I'm sorry if this answer is too general for you, but it's not clear to me what you're actually looking for.
More expensive lenses, and primes, have features like:
- sharper images
- better build quality
- wider apertures (helps in low-light situations, but often used for artistic reasons)
and these differences are discussed ad nauseam throughout the Internet so I won't go into detail here.
But when deciding if you want to spend more money on a lens, the best first question to ask yourself is: what is it that I want to do that I can't do with my current lenses? Once you identify that, it should be easier to decide what lens you need to get. You'll also be able to ask a more specific question, or find one that someone else has already asked and had answered. Remember also there really isn't a do-everything lens, so if the two lenses you already have aren't enough for you, you're probably going to start getting into more-specialized lenses.
If you really just want to know what are the differences between two lenses, there are plenty of lens review sites out there that will help you (see Where can I find reviews of lenses?).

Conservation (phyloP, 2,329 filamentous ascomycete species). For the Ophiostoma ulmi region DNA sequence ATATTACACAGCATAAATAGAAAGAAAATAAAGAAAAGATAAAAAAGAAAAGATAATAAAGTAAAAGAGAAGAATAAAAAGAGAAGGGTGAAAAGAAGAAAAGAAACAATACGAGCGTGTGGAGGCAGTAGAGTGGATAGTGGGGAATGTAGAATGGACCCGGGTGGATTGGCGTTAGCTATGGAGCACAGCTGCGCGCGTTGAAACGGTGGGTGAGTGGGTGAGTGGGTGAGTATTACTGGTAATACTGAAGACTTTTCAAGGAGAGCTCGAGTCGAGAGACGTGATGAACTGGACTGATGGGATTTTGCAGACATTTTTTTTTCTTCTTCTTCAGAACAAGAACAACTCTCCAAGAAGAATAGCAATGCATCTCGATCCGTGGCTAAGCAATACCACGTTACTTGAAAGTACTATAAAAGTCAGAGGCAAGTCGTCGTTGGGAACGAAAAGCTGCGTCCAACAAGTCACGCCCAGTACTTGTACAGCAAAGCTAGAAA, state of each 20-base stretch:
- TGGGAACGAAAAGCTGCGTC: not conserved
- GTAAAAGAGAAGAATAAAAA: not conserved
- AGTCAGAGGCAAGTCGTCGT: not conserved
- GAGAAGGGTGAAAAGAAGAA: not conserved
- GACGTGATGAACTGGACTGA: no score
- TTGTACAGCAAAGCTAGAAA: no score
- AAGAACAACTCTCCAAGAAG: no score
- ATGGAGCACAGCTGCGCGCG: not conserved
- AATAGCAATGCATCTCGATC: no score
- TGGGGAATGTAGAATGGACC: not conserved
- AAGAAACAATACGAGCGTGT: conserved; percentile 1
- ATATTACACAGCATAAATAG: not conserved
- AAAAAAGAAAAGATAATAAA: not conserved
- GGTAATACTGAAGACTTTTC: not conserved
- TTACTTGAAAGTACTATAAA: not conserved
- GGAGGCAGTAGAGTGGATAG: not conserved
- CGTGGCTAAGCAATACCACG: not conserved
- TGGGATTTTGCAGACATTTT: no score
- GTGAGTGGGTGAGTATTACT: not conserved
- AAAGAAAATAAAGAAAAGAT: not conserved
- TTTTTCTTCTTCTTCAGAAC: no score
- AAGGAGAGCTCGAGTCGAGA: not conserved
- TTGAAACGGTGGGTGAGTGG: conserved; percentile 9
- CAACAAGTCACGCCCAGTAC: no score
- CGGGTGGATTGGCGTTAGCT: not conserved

So I would really recommend trying to understand better what your lenses are preventing you from doing. You might need to dig a little deeper than just, "my portrait shots aren't good enough," or "that animal isn't big enough," because there can be many reasons why your pictures aren't turning out the way you want, and getting a more expensive lens won't solve them.
Finally, two more non-lens bits of advice:
- for portraits: you'll want to learn how to use light, which is probably more important than the lens you use.
- for pictures of distant objects: you'll either want a good tripod or a lens with VR (vibration reduction, a Nikon phrase; also called IS (Image Stabilization) and many other terms) in order to get sharp images, and those get much more important the longer your lens (higher number of mm) gets. Also the best zoom method is your feet: get closer to the object, so that it "fills the frame," and you'll get a better picture.